The monument includes a ringwork and bailey of probable 11th or 12th century date, situated on level ground within Motleys Copse, near Rowlands Castle. The ringwork includes a low circular platform, 35m in diameter and raised up to 1m high, enclosed by a substantial defensive bank and outer ditch. It is internally subdivided by two low earthen banks with flint foundations which radiate from a central well surviving as a shallow circular pit, 6m wide. The larger bailey abuts the ringwork to the west. It sits level with the surrounding woodland and forms a semicircular area, approximately 80m by 60m in diameter. It is enclosed by a bank and outer ditch which close to within 20m of the ringwork to the south, but these have been cut by a later quarry pit where they approach the ringwork on the northern side. The defences are relatively uniform around the circumference of the monument, but are most impressive on the south side of the ringwork where the bank and ditch are each 9m wide and the bank is raised up to 1.5m above the interior and 3.5m above the ditch. The gap between the ringwork and bailey ramparts at this point may have provided an original entrance. Additional entrances are provided by three causeways which span the bailey defences at regular intervals on the western and northern sides, and by a similar causeway between the bailey and the ringwork, although these are probably trackway features associated with the later use of the site. Two intersecting crescent shaped banks and ditches, of similar proportions to the outer ramparts, subdivide the bailey into two inner loops and a large outer area, significantly strengthening the ringwork's defences on its western approach. The main, outer area of the bailey is further subdivided by a linear ditch, 0.3m deep and 6m wide, which is included in the scheduling where it projects from the southern ditch terminal for 87m to the south east. It links the monument with a series of intersecting enclosure banks and/or trackways situated 80m further to the south east, some of which were the subject of archaeological excavations in 1984 which indicated they may be contemporary features. A further series of banks which skirt the ringwork to the north and east are associated with the later enclosure of the site for woodland and are therefore not included in the scheduling, except where they project onto the monument. The construction and use of the monument has not been accurately dated, although medieval pottery has been recovered from within the ringwork. Its location within the boundaries of the medieval royal hunting forest of Bere and the Hundred of Finchdean, owned by Robert, Earl of Arundel, suggests it may form one of a number of strongholds he defended against Henry I before being banished from the kingdom in 1101. A smaller motte situated approximately 200m to the south west may represent an earlier defence or a contemporary seige castle and is the subject of a separate scheduling. A number of wooden pheasant pens situated on the monument are excluded from the scheduling, although the ground beneath them is included.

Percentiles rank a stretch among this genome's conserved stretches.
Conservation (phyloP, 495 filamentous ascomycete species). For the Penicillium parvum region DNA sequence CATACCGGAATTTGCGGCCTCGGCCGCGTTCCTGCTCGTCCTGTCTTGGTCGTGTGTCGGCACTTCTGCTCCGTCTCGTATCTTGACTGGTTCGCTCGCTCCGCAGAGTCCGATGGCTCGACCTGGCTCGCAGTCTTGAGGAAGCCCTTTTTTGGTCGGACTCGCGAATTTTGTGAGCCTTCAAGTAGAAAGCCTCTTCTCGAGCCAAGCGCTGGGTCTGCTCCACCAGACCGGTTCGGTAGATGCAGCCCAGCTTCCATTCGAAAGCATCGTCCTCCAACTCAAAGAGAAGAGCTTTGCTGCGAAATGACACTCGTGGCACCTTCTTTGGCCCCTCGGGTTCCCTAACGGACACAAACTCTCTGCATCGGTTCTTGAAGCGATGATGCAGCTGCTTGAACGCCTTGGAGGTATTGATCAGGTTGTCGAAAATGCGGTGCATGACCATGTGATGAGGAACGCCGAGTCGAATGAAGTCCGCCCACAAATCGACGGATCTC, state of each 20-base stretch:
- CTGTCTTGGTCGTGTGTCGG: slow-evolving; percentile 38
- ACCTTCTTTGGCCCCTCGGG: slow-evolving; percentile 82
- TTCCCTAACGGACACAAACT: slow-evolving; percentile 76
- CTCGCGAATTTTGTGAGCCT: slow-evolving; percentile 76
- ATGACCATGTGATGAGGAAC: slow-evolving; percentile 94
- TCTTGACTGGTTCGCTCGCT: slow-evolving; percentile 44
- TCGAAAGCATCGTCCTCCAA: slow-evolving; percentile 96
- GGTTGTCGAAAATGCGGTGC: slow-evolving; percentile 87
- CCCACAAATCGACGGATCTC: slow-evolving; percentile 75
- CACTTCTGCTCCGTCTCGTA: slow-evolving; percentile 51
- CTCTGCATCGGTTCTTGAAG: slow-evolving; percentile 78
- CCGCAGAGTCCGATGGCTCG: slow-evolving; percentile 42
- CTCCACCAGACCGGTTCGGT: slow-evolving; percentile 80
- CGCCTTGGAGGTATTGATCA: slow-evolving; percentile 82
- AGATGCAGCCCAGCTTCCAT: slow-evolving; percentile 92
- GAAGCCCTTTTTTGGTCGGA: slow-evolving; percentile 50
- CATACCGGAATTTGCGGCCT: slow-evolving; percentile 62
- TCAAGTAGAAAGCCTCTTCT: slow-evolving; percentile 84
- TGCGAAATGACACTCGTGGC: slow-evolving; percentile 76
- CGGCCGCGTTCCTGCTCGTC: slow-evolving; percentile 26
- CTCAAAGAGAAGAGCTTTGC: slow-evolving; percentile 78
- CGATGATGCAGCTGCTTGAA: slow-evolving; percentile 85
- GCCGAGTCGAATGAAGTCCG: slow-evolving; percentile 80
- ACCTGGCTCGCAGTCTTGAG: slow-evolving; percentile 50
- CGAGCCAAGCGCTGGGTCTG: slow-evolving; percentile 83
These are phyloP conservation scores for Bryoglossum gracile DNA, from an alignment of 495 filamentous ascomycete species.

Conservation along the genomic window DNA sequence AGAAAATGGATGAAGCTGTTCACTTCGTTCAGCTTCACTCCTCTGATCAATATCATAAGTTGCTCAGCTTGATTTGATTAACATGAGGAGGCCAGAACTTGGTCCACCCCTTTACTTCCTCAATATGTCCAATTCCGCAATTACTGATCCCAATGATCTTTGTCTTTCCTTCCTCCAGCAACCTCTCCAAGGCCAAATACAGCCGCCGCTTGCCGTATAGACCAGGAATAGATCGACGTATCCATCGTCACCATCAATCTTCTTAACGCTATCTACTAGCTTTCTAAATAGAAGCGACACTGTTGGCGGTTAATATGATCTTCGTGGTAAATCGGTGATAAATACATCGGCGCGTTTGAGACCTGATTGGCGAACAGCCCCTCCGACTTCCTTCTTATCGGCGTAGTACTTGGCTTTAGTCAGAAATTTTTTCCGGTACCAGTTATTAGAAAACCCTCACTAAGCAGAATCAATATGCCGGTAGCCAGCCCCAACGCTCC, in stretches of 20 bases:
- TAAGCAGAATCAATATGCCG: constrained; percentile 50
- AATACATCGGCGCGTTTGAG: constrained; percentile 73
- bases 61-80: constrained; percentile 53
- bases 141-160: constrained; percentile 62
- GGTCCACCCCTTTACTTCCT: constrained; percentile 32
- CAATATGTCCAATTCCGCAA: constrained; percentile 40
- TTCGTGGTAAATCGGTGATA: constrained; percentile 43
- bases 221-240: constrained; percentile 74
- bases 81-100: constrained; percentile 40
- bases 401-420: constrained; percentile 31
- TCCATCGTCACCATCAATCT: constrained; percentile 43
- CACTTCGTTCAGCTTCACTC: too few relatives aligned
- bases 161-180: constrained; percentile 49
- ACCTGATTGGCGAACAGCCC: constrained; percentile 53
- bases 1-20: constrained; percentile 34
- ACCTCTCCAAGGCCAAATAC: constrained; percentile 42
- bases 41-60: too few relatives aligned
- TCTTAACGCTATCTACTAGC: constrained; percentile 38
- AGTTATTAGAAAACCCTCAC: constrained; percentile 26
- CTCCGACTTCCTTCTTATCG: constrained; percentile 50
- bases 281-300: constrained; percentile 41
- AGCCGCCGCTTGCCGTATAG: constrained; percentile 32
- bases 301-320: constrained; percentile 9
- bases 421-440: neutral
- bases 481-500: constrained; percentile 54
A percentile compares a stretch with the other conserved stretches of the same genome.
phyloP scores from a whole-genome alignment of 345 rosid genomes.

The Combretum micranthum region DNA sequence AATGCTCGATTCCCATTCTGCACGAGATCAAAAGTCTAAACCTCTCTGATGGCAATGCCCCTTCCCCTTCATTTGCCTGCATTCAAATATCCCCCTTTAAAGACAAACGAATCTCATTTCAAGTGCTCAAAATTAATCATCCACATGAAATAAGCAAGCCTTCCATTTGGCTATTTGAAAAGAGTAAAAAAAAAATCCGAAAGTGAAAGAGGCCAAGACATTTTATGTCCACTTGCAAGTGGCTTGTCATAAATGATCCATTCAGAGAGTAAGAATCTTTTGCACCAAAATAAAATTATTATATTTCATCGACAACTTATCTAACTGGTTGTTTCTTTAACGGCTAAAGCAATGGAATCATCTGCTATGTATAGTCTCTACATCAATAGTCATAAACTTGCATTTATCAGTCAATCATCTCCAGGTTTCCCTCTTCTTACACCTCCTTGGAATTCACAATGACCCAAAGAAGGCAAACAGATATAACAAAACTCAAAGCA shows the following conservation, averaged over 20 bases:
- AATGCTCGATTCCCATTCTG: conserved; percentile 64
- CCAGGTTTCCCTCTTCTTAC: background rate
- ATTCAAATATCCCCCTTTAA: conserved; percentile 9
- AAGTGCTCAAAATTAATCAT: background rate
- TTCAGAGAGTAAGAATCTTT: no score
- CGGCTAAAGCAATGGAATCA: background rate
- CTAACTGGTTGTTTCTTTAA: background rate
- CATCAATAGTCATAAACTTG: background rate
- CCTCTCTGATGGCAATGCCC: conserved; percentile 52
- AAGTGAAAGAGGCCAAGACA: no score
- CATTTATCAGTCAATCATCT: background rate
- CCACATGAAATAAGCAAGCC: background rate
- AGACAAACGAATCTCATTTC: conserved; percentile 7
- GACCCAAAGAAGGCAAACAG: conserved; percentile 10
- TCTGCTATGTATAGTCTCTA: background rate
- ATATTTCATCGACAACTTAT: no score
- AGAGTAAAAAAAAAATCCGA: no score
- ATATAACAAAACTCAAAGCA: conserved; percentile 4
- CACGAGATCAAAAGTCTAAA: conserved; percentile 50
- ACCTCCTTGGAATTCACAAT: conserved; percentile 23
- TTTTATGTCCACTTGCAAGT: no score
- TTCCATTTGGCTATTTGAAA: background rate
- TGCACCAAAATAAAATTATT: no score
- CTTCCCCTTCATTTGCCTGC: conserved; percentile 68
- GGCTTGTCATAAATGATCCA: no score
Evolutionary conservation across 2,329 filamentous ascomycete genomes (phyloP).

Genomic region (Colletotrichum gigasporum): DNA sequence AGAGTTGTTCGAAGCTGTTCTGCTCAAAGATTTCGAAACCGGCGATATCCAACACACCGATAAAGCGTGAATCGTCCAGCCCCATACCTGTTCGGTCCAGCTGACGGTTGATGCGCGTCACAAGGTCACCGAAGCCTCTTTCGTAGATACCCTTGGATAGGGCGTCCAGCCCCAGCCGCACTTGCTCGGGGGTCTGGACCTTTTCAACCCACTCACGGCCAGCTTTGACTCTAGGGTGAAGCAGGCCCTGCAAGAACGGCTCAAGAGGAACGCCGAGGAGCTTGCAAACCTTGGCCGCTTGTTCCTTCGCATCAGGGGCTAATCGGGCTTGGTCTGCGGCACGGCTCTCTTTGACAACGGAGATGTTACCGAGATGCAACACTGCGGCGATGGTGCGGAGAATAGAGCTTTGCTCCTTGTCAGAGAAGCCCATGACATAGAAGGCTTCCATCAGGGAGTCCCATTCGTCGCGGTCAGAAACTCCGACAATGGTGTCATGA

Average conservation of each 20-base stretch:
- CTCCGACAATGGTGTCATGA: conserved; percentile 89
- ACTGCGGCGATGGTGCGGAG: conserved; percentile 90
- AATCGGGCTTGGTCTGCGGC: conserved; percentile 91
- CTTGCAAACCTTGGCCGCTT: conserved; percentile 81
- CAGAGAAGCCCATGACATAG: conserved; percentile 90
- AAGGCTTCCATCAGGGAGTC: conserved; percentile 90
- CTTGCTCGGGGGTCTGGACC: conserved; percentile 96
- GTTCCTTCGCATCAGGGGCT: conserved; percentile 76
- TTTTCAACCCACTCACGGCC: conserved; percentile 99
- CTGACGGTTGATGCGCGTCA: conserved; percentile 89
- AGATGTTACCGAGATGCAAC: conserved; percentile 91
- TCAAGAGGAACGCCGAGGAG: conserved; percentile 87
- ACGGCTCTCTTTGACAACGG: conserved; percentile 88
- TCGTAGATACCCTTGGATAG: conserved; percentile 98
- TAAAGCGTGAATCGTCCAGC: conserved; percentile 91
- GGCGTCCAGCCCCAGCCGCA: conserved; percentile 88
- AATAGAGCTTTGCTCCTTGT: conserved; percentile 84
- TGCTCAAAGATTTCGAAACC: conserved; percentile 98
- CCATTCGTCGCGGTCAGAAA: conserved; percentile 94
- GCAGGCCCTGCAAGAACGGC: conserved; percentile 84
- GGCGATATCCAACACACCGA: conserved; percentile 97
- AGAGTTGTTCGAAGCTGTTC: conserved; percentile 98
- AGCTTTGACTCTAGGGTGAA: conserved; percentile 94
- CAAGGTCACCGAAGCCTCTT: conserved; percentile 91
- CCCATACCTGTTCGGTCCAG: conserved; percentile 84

MAP EXTRACT The site of the monument is shown on the attached map extract. It includes a 2 metre boundary around the archaeological features, considered to be essential for the monument's support and preservation.

Selected Sources

Books and journals
Cox, P W, The survey and excavation of earthworks near Motley's Copse, (1984)
Cox, P W, The survey and excavation of earthworks near Motley's Copse, (1984)
Hughes, M, Settlement and landscape in medieval Hampshire75,77
Williams-Freeman, JP, Introduction to field archaeology as illustrated by Hampshire, (1915), 379
Hughes, M F, 'Landscape Hist' in Hampshire Castles and the Landscape 1066-1216, , Vol. 11, (1989), 56

National Grid Reference: SU 72500 12190

Map

Map
© Crown Copyright and database right 2017. All rights reserved. Ordnance Survey Licence number 100024900.
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This copy shows the entry on 16-Dec-2017 at 05:18:57.

End of official listing